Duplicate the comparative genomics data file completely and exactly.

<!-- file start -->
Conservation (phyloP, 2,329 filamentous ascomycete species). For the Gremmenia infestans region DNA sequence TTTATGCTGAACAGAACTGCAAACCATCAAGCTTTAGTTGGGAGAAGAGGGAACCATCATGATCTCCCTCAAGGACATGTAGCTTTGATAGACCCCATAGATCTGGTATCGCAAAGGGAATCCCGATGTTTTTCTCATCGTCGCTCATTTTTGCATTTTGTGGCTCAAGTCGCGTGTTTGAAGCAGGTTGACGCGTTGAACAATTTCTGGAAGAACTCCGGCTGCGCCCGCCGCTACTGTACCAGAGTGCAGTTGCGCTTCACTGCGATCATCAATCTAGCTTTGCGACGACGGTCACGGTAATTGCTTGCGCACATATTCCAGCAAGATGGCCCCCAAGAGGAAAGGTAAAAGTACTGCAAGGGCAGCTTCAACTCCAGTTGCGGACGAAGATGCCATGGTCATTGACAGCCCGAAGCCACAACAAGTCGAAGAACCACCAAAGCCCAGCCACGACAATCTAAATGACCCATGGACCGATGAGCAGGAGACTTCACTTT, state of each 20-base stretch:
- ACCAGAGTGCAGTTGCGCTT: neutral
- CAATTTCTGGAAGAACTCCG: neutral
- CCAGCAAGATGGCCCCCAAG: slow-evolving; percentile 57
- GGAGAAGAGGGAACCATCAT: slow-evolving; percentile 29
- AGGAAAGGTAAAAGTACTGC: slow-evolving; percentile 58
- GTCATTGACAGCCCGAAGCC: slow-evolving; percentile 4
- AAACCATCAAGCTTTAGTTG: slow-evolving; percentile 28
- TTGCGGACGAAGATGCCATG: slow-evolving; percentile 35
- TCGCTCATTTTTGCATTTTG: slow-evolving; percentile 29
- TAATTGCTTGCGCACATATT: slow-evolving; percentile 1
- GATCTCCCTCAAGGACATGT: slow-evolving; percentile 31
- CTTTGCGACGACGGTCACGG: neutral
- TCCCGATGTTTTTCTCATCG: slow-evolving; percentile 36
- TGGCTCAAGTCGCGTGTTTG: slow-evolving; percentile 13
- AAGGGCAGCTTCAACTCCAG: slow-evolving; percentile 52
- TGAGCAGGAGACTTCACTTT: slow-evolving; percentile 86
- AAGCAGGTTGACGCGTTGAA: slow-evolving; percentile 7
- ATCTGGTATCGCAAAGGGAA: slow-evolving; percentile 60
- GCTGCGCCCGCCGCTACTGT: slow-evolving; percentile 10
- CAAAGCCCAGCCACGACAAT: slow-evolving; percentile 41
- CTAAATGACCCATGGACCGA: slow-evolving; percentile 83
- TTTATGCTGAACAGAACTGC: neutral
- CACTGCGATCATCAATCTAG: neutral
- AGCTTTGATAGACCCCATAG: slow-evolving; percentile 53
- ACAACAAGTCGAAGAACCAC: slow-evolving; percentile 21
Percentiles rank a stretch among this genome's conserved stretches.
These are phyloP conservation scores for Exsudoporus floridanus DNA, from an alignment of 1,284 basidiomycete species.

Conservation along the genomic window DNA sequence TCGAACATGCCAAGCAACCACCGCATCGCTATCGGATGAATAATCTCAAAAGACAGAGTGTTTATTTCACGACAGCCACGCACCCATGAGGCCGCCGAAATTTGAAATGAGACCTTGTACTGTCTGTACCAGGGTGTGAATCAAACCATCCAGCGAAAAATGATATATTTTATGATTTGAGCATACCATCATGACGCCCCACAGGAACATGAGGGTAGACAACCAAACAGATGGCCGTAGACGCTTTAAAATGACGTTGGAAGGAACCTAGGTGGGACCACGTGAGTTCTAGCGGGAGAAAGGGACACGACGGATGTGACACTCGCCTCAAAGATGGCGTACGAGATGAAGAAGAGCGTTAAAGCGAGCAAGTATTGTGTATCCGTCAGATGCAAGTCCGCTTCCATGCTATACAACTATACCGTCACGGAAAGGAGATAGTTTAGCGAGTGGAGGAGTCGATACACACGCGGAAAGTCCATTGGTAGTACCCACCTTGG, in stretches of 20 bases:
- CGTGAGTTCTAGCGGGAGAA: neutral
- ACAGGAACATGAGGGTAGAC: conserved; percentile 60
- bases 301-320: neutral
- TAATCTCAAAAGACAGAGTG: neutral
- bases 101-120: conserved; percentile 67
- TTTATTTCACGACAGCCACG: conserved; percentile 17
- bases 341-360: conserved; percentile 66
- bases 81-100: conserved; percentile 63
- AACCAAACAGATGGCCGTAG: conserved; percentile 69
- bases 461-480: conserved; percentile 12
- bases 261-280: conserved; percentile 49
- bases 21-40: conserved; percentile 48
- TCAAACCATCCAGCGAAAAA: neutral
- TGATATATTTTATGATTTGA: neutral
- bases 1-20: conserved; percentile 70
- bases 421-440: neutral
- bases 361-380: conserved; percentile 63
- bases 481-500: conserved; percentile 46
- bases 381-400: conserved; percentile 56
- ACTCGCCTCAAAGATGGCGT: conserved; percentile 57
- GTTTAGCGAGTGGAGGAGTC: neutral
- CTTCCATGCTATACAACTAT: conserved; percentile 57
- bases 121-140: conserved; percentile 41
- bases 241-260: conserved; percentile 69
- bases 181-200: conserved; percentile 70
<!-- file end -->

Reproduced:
Conservation (phyloP, 2,329 filamentous ascomycete species). For the Gremmenia infestans region DNA sequence TTTATGCTGAACAGAACTGCAAACCATCAAGCTTTAGTTGGGAGAAGAGGGAACCATCATGATCTCCCTCAAGGACATGTAGCTTTGATAGACCCCATAGATCTGGTATCGCAAAGGGAATCCCGATGTTTTTCTCATCGTCGCTCATTTTTGCATTTTGTGGCTCAAGTCGCGTGTTTGAAGCAGGTTGACGCGTTGAACAATTTCTGGAAGAACTCCGGCTGCGCCCGCCGCTACTGTACCAGAGTGCAGTTGCGCTTCACTGCGATCATCAATCTAGCTTTGCGACGACGGTCACGGTAATTGCTTGCGCACATATTCCAGCAAGATGGCCCCCAAGAGGAAAGGTAAAAGTACTGCAAGGGCAGCTTCAACTCCAGTTGCGGACGAAGATGCCATGGTCATTGACAGCCCGAAGCCACAACAAGTCGAAGAACCACCAAAGCCCAGCCACGACAATCTAAATGACCCATGGACCGATGAGCAGGAGACTTCACTTT, state of each 20-base stretch:
- ACCAGAGTGCAGTTGCGCTT: neutral
- CAATTTCTGGAAGAACTCCG: neutral
- CCAGCAAGATGGCCCCCAAG: slow-evolving; percentile 57
- GGAGAAGAGGGAACCATCAT: slow-evolving; percentile 29
- AGGAAAGGTAAAAGTACTGC: slow-evolving; percentile 58
- GTCATTGACAGCCCGAAGCC: slow-evolving; percentile 4
- AAACCATCAAGCTTTAGTTG: slow-evolving; percentile 28
- TTGCGGACGAAGATGCCATG: slow-evolving; percentile 35
- TCGCTCATTTTTGCATTTTG: slow-evolving; percentile 29
- TAATTGCTTGCGCACATATT: slow-evolving; percentile 1
- GATCTCCCTCAAGGACATGT: slow-evolving; percentile 31
- CTTTGCGACGACGGTCACGG: neutral
- TCCCGATGTTTTTCTCATCG: slow-evolving; percentile 36
- TGGCTCAAGTCGCGTGTTTG: slow-evolving; percentile 13
- AAGGGCAGCTTCAACTCCAG: slow-evolving; percentile 52
- TGAGCAGGAGACTTCACTTT: slow-evolving; percentile 86
- AAGCAGGTTGACGCGTTGAA: slow-evolving; percentile 7
- ATCTGGTATCGCAAAGGGAA: slow-evolving; percentile 60
- GCTGCGCCCGCCGCTACTGT: slow-evolving; percentile 10
- CAAAGCCCAGCCACGACAAT: slow-evolving; percentile 41
- CTAAATGACCCATGGACCGA: slow-evolving; percentile 83
- TTTATGCTGAACAGAACTGC: neutral
- CACTGCGATCATCAATCTAG: neutral
- AGCTTTGATAGACCCCATAG: slow-evolving; percentile 53
- ACAACAAGTCGAAGAACCAC: slow-evolving; percentile 21
Percentiles rank a stretch among this genome's conserved stretches.
These are phyloP conservation scores for Exsudoporus floridanus DNA, from an alignment of 1,284 basidiomycete species.

Conservation along the genomic window DNA sequence TCGAACATGCCAAGCAACCACCGCATCGCTATCGGATGAATAATCTCAAAAGACAGAGTGTTTATTTCACGACAGCCACGCACCCATGAGGCCGCCGAAATTTGAAATGAGACCTTGTACTGTCTGTACCAGGGTGTGAATCAAACCATCCAGCGAAAAATGATATATTTTATGATTTGAGCATACCATCATGACGCCCCACAGGAACATGAGGGTAGACAACCAAACAGATGGCCGTAGACGCTTTAAAATGACGTTGGAAGGAACCTAGGTGGGACCACGTGAGTTCTAGCGGGAGAAAGGGACACGACGGATGTGACACTCGCCTCAAAGATGGCGTACGAGATGAAGAAGAGCGTTAAAGCGAGCAAGTATTGTGTATCCGTCAGATGCAAGTCCGCTTCCATGCTATACAACTATACCGTCACGGAAAGGAGATAGTTTAGCGAGTGGAGGAGTCGATACACACGCGGAAAGTCCATTGGTAGTACCCACCTTGG, in stretches of 20 bases:
- CGTGAGTTCTAGCGGGAGAA: neutral
- ACAGGAACATGAGGGTAGAC: conserved; percentile 60
- bases 301-320: neutral
- TAATCTCAAAAGACAGAGTG: neutral
- bases 101-120: conserved; percentile 67
- TTTATTTCACGACAGCCACG: conserved; percentile 17
- bases 341-360: conserved; percentile 66
- bases 81-100: conserved; percentile 63
- AACCAAACAGATGGCCGTAG: conserved; percentile 69
- bases 461-480: conserved; percentile 12
- bases 261-280: conserved; percentile 49
- bases 21-40: conserved; percentile 48
- TCAAACCATCCAGCGAAAAA: neutral
- TGATATATTTTATGATTTGA: neutral
- bases 1-20: conserved; percentile 70
- bases 421-440: neutral
- bases 361-380: conserved; percentile 63
- bases 481-500: conserved; percentile 46
- bases 381-400: conserved; percentile 56
- ACTCGCCTCAAAGATGGCGT: conserved; percentile 57
- GTTTAGCGAGTGGAGGAGTC: neutral
- CTTCCATGCTATACAACTAT: conserved; percentile 57
- bases 121-140: conserved; percentile 41
- bases 241-260: conserved; percentile 69
- bases 181-200: conserved; percentile 70